A new museum is documenting the experiences of children during the 1990s Bosnian war by asking people to contribute personal belongings from their childhood.
The War Childhood Museum is set to open in Sarajevo this year, and will display items from people who grew up during the 1992-1995 conflict. Among the pieces collected so far is an array of humanitarian food aid packaging, gathered by a Sarajevo child and then kept for two decades.
There’s also a burned book that was pulled from the rubble of the city’s destroyed National Library by a young Alma Telibecirevic. In an accompanying text she says: "I couldn’t know then how long the war would last, and what would happen next, but it seemed to me that the act of saving the book made sense."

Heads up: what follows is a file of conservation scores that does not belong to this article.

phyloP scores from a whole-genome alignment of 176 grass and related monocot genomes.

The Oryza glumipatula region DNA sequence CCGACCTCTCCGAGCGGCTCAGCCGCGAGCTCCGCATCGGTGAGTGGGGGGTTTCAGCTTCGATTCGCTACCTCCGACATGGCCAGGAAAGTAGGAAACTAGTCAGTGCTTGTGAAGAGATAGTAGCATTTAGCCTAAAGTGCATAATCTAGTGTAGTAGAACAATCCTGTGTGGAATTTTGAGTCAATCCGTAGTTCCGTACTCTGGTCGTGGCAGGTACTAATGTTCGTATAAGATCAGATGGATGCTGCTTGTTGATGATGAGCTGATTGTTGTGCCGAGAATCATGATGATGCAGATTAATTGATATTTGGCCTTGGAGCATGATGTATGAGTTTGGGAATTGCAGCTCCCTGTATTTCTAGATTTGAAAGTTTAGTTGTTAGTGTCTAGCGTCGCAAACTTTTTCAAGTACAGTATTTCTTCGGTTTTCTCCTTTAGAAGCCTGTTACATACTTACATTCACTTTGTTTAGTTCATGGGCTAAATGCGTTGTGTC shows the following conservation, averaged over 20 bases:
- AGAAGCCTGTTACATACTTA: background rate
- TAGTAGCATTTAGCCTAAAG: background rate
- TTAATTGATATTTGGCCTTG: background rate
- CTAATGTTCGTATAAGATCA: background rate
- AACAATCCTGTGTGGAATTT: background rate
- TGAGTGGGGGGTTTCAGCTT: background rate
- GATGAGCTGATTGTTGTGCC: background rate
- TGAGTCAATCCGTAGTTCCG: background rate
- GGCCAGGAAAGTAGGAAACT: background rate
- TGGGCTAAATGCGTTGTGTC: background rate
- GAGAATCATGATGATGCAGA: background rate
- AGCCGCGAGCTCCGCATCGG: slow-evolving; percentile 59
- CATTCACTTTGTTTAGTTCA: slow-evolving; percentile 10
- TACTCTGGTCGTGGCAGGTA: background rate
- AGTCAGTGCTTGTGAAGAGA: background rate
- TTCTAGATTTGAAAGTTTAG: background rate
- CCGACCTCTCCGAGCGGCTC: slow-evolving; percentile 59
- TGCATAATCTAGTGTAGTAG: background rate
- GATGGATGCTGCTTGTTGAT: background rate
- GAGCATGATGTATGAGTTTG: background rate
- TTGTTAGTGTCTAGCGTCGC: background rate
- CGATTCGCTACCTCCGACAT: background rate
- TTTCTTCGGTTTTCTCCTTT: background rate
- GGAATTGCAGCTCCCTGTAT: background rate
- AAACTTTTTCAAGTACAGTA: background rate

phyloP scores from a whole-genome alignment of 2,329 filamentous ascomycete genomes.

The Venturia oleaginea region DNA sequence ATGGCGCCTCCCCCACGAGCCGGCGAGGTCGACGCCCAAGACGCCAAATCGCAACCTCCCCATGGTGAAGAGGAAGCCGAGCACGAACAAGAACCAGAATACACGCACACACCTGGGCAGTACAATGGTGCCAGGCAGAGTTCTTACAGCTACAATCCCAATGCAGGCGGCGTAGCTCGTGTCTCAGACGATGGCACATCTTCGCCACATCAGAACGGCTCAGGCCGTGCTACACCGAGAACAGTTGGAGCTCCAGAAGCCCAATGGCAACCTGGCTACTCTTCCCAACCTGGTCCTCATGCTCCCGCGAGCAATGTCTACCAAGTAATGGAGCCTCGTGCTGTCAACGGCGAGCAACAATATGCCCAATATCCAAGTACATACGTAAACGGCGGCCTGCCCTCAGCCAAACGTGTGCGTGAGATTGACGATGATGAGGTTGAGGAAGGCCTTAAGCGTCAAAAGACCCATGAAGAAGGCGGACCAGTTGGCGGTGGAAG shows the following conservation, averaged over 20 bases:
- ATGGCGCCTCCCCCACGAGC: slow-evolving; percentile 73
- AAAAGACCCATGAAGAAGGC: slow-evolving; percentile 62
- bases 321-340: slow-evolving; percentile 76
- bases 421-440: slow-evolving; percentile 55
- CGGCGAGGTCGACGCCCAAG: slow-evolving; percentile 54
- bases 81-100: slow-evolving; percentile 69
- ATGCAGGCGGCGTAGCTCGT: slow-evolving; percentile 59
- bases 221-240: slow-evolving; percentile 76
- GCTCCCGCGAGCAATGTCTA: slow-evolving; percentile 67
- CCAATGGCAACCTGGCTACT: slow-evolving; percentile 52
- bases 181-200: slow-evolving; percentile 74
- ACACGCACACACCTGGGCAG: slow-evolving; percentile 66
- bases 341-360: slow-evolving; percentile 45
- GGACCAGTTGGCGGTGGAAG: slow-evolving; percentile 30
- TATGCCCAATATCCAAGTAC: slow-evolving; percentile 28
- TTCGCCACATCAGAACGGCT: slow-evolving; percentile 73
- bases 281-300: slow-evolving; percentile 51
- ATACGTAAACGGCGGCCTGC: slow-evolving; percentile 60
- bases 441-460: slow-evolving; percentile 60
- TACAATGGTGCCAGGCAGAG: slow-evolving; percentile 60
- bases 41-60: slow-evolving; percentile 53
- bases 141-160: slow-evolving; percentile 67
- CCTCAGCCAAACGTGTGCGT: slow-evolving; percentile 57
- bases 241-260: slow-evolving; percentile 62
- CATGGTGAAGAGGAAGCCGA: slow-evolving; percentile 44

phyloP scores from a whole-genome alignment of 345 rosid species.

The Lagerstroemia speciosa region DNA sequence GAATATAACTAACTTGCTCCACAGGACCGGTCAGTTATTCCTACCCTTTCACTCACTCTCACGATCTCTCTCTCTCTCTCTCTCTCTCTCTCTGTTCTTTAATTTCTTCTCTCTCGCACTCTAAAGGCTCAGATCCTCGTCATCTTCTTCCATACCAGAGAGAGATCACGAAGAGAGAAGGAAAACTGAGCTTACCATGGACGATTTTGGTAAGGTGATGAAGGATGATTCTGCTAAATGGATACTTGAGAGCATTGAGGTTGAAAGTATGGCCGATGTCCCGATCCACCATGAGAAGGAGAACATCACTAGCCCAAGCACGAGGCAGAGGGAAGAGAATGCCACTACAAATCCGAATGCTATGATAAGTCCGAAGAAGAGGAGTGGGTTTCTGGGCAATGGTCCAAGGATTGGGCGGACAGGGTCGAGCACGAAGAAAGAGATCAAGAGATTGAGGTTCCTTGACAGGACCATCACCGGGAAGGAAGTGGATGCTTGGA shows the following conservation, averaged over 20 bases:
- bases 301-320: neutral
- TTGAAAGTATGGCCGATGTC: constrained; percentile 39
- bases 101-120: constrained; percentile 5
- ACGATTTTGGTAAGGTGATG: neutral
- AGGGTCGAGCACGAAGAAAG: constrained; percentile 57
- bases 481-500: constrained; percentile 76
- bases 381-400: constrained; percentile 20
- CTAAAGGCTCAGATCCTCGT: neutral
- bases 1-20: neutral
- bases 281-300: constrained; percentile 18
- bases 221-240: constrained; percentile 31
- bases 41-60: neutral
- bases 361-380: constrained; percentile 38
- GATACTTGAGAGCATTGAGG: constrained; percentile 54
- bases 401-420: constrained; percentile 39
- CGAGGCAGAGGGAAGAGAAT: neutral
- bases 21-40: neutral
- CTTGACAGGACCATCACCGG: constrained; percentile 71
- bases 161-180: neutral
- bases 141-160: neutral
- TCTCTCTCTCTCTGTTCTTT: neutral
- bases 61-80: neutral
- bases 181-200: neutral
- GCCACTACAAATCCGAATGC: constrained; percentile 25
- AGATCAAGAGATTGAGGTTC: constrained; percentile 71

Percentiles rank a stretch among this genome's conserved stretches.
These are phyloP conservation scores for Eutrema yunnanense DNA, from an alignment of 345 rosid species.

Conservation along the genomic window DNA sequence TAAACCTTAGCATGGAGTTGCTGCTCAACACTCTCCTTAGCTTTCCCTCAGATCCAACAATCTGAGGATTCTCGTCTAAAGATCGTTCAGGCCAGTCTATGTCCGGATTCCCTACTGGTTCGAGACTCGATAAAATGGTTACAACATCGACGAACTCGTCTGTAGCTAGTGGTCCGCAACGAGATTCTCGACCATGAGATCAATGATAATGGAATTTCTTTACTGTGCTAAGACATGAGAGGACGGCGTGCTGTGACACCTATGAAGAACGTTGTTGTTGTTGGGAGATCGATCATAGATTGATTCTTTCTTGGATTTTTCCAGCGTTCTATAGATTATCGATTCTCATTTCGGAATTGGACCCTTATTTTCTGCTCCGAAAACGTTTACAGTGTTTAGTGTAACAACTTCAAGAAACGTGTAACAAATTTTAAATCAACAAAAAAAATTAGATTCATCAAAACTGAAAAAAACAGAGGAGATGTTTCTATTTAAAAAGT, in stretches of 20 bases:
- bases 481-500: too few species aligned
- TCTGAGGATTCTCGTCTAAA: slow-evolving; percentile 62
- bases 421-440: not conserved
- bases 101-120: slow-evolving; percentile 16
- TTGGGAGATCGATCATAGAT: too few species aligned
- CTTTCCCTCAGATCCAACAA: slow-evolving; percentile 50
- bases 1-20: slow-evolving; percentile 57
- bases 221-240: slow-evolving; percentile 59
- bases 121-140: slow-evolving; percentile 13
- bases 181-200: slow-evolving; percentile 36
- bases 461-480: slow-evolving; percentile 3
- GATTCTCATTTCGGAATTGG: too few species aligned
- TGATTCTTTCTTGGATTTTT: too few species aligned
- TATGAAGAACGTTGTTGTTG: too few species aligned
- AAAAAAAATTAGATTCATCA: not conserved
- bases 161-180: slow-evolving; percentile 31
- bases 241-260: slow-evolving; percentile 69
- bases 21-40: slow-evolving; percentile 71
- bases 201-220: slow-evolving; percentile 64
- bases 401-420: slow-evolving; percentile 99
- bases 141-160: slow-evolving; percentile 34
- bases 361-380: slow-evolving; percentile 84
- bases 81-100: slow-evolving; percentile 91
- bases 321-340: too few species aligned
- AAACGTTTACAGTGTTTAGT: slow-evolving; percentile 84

In a post on its Facebook page, the museum says that the items might seem "modest and irrelevant at first glance", but each represents a child’s experience. "These stories are not only ones of sorrow, but also of joy, pride, nostalgia and other passions," it says.
The museum’s organisers are still searching for a permanent building, but recently held a temporary exhibition in Sarajevo and now plan to tour the rest of Bosnia-Herzegovina.
For Mela Softic, who gave the museum her first pair of ballet shoes, it’s a chance for people to share stories without political overtones. She tells Balkan Insight: "We were too young to know anything about the political situation at that time… so we can just share the truth about the war and our personal experience."
Almost two million books were destroyed when the National Library was shelled – but this one was saved by a teenager